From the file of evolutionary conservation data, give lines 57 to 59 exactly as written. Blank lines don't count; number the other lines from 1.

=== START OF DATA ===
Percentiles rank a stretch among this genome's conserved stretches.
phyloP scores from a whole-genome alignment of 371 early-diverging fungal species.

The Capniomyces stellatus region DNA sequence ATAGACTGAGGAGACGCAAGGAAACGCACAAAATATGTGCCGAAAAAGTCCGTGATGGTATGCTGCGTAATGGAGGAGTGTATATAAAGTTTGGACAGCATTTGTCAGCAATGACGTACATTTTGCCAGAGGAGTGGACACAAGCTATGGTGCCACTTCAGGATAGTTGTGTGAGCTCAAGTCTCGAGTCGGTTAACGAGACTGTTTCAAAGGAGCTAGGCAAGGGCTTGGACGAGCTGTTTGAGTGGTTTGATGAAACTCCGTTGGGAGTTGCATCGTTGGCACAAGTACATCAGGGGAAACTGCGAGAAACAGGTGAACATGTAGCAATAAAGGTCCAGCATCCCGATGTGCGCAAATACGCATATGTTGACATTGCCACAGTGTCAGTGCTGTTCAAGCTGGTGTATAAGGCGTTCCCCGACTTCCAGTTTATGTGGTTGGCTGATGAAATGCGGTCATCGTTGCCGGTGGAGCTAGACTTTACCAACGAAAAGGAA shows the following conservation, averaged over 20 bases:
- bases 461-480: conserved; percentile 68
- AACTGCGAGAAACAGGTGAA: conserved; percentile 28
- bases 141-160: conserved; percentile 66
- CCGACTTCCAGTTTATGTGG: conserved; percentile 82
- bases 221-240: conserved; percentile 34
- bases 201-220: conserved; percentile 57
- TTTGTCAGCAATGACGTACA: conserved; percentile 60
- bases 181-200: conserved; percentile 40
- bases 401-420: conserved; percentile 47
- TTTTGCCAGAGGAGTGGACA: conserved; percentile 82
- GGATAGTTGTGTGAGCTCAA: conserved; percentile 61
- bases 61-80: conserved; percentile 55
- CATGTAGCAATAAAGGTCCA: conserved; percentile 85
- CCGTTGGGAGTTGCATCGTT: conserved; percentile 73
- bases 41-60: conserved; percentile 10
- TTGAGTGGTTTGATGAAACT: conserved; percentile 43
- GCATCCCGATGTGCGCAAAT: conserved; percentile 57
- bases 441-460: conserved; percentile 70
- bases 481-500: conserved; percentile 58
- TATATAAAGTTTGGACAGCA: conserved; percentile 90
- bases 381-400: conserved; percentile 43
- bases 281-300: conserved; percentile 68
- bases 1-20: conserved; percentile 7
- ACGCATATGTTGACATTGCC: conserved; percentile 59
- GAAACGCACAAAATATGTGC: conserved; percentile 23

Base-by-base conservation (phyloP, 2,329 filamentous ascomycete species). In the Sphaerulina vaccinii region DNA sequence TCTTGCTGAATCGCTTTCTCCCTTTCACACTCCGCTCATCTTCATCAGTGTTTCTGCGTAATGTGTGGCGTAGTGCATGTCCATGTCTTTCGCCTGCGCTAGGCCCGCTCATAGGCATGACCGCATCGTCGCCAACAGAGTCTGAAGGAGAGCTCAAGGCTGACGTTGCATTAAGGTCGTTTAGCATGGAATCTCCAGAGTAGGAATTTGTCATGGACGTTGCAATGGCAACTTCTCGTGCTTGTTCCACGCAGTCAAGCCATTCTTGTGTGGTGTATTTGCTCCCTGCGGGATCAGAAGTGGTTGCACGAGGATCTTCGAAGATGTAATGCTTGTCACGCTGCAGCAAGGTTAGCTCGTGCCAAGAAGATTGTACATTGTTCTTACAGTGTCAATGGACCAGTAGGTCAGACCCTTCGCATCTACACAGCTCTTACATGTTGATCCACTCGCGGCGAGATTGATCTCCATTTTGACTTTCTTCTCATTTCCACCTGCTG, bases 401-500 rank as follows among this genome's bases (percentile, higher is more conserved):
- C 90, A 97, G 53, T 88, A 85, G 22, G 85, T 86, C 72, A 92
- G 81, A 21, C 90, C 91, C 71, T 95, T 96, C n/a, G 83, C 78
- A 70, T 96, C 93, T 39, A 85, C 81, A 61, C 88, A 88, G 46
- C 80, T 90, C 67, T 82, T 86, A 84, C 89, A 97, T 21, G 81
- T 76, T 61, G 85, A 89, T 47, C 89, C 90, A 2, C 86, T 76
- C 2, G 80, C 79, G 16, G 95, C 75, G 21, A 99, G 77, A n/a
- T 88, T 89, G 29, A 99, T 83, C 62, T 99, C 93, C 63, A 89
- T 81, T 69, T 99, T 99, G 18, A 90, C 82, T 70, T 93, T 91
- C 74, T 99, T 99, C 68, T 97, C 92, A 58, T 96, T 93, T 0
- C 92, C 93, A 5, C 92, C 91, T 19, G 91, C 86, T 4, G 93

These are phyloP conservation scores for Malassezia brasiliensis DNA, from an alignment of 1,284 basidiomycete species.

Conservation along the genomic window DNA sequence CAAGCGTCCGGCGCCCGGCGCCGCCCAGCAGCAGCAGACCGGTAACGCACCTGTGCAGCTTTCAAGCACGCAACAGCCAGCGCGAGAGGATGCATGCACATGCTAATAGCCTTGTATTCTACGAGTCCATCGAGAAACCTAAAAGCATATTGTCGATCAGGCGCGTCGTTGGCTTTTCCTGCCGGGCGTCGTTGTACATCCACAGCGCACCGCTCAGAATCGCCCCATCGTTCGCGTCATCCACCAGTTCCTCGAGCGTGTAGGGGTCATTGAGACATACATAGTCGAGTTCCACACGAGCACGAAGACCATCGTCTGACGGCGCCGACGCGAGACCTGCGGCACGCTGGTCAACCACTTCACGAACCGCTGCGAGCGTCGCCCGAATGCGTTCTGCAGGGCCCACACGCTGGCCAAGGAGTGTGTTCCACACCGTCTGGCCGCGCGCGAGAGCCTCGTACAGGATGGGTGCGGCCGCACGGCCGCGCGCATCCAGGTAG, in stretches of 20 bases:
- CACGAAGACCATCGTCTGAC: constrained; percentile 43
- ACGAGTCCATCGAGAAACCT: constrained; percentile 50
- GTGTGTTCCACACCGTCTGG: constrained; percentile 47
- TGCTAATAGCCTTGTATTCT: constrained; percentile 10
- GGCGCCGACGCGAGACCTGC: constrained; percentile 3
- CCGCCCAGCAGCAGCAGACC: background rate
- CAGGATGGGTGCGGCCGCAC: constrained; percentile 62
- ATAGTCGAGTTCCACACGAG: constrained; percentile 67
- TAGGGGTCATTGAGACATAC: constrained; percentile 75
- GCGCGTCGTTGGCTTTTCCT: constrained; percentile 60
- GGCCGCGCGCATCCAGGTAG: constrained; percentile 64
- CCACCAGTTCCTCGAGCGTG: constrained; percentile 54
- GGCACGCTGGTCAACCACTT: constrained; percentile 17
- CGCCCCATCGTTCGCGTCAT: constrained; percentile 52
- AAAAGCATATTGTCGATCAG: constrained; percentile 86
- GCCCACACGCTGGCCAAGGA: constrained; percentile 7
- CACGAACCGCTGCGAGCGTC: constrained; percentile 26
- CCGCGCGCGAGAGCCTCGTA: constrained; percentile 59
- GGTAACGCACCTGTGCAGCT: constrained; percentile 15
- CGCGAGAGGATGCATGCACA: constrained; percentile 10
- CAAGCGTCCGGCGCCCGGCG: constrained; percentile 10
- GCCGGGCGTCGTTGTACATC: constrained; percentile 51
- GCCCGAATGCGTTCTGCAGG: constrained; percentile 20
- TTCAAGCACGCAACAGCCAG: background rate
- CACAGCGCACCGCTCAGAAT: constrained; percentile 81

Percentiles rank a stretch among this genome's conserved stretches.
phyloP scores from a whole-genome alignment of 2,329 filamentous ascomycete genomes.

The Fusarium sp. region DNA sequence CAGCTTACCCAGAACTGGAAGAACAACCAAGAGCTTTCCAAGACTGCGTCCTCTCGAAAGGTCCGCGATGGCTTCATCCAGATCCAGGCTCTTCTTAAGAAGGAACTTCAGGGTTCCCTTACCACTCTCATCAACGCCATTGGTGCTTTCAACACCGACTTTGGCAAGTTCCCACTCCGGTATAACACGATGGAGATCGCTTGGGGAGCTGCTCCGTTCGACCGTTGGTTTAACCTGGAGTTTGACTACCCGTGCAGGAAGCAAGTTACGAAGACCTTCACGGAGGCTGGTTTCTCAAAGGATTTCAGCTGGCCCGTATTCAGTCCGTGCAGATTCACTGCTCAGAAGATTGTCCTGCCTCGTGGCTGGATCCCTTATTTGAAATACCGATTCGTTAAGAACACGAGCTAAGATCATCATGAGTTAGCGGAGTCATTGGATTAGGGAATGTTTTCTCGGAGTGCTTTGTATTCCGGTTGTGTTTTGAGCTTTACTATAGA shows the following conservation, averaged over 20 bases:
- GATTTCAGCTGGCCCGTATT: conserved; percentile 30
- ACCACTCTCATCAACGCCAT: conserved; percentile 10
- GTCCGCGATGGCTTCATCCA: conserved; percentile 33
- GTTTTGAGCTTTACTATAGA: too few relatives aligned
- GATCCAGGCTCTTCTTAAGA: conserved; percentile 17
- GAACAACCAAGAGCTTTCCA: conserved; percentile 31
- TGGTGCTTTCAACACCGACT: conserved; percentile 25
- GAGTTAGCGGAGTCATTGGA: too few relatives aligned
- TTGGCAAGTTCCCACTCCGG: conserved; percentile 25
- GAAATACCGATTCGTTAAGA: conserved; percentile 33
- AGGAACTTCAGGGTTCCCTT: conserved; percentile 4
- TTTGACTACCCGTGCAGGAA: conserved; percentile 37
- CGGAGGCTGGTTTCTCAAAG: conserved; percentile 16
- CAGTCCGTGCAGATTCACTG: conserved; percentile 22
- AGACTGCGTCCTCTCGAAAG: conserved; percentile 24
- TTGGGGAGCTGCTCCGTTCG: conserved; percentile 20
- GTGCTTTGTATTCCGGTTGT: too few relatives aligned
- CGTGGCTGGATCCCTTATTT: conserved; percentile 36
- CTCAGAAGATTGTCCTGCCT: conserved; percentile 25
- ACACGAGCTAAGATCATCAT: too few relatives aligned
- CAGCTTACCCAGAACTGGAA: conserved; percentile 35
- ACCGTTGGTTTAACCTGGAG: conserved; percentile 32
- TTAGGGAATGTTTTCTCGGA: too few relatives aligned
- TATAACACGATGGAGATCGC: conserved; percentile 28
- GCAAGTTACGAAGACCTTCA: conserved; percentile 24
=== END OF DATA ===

- GCCCACACGCTGGCCAAGGA: constrained; percentile 7
- CACGAACCGCTGCGAGCGTC: constrained; percentile 26
- CCGCGCGCGAGAGCCTCGTA: constrained; percentile 59